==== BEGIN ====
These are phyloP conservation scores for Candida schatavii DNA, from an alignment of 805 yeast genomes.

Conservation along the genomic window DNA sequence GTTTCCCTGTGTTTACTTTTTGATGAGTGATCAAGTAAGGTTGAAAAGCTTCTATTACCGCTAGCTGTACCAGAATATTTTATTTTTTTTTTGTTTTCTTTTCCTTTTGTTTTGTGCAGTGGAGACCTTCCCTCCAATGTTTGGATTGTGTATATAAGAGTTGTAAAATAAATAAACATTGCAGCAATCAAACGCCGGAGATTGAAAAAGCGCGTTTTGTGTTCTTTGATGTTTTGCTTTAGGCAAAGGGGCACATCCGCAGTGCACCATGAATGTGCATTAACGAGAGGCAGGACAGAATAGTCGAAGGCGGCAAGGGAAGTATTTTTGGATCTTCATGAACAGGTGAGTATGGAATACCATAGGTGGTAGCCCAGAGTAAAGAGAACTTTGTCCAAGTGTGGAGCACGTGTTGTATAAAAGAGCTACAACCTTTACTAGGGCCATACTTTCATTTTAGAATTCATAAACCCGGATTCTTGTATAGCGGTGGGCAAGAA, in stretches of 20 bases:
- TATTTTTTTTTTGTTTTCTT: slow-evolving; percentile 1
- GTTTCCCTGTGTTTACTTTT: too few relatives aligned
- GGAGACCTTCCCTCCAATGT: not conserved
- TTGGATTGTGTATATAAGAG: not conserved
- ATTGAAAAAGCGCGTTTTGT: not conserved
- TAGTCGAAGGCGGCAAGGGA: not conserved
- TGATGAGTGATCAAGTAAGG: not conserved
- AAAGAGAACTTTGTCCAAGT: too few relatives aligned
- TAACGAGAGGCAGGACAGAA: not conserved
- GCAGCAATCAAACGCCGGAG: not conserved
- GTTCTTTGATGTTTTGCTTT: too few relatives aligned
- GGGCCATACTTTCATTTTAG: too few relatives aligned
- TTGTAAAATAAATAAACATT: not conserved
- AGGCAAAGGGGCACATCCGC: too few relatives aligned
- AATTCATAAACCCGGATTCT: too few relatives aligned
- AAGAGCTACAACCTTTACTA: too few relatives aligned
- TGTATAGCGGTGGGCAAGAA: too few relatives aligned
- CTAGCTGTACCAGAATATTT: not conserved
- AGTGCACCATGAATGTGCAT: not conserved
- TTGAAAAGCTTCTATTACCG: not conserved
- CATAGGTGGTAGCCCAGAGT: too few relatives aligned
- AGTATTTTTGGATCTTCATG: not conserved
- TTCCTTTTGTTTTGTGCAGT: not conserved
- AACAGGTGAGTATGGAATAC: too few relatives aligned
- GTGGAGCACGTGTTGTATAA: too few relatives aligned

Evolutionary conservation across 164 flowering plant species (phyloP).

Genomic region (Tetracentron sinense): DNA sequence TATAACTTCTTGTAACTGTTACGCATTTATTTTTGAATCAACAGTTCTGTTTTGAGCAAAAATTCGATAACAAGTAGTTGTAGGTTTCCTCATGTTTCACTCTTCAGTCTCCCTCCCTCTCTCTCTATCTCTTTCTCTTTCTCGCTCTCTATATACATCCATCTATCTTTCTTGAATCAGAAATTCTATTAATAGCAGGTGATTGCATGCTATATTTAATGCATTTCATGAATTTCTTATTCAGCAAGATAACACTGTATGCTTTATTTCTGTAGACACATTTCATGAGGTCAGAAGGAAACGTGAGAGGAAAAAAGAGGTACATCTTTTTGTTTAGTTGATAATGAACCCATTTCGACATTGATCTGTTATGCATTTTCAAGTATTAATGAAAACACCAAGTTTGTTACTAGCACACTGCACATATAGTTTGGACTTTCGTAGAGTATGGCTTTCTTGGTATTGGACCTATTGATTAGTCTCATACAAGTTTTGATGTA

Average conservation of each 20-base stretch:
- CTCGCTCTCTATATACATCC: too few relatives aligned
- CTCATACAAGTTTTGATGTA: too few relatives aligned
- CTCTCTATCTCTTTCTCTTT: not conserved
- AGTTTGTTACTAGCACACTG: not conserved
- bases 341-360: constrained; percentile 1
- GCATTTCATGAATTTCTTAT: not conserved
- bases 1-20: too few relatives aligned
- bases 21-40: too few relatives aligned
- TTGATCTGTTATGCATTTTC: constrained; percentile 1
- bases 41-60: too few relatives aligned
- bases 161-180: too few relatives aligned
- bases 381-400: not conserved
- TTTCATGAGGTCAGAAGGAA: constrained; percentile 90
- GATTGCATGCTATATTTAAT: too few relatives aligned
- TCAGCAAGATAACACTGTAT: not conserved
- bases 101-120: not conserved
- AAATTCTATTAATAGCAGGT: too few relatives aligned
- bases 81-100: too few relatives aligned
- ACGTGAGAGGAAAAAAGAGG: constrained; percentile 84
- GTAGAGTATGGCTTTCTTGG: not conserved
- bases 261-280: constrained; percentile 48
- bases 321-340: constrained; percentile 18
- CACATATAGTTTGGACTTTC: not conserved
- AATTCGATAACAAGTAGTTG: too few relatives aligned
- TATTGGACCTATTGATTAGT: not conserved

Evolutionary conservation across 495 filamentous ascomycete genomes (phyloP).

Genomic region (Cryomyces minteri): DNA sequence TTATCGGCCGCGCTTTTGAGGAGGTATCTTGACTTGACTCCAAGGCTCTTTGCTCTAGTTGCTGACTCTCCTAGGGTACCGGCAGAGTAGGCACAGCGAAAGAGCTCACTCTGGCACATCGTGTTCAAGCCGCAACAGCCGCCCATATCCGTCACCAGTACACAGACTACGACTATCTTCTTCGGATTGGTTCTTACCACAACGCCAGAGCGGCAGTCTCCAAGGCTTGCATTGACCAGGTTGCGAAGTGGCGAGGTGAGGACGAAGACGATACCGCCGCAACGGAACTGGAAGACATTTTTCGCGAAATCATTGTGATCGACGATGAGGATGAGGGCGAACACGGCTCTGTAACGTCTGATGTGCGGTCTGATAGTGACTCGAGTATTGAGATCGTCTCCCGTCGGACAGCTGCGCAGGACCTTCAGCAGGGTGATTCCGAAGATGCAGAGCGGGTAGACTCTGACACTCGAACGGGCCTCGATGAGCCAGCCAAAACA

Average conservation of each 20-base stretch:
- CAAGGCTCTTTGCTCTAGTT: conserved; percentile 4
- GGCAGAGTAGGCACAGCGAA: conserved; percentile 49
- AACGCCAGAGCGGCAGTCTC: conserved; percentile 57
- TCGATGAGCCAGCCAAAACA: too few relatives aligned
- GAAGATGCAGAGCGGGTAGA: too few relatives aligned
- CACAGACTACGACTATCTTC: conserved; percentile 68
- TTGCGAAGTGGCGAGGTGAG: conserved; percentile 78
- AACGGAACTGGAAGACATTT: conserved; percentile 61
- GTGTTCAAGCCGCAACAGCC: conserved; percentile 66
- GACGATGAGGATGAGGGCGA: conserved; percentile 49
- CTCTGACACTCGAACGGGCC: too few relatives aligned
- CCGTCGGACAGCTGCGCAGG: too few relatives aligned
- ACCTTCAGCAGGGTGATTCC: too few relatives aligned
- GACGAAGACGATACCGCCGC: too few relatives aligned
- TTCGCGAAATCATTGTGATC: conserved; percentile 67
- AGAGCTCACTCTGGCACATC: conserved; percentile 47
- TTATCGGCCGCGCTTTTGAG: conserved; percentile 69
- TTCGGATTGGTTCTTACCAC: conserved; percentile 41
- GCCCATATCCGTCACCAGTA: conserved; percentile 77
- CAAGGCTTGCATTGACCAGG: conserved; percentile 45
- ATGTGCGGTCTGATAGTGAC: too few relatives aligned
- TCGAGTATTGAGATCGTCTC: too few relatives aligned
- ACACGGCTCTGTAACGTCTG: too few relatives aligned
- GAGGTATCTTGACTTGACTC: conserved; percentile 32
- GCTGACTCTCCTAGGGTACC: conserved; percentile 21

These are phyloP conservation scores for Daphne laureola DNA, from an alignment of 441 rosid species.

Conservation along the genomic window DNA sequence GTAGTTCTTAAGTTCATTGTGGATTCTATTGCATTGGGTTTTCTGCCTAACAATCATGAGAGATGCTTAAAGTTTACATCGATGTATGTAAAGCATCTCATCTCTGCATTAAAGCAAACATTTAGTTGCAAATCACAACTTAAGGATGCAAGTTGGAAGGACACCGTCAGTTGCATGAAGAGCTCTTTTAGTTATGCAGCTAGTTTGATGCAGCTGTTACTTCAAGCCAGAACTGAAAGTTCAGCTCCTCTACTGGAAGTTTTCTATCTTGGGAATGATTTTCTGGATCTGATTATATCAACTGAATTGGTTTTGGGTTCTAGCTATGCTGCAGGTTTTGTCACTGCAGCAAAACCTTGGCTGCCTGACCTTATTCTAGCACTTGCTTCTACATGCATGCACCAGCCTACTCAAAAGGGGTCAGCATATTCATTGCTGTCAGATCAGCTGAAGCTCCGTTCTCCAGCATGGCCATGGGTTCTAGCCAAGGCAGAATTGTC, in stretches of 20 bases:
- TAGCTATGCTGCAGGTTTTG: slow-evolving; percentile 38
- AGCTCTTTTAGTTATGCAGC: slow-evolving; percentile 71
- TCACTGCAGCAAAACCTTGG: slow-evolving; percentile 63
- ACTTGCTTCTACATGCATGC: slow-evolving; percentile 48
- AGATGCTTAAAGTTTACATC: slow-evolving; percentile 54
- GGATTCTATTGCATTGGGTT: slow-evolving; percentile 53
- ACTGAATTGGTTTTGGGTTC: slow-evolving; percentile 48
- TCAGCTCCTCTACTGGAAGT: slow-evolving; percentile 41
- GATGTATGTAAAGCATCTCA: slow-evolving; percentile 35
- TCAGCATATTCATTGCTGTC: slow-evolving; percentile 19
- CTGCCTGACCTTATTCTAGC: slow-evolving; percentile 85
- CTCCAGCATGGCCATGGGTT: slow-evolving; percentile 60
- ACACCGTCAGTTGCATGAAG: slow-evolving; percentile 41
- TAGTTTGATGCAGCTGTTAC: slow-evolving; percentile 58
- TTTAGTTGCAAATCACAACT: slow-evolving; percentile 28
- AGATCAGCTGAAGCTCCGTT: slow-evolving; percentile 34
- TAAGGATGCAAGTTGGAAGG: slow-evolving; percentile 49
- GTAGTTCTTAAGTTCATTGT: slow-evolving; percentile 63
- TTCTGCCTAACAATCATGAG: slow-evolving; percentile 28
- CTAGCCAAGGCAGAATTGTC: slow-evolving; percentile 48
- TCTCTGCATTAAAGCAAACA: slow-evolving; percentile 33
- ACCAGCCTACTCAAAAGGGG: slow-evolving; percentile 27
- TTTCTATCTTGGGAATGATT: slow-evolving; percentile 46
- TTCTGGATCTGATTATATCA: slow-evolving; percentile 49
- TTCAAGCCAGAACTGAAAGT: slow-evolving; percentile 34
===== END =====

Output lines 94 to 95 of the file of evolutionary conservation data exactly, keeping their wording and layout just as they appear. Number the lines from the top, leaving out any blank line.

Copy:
- GATGTATGTAAAGCATCTCA: slow-evolving; percentile 35
- TCAGCATATTCATTGCTGTC: slow-evolving; percentile 19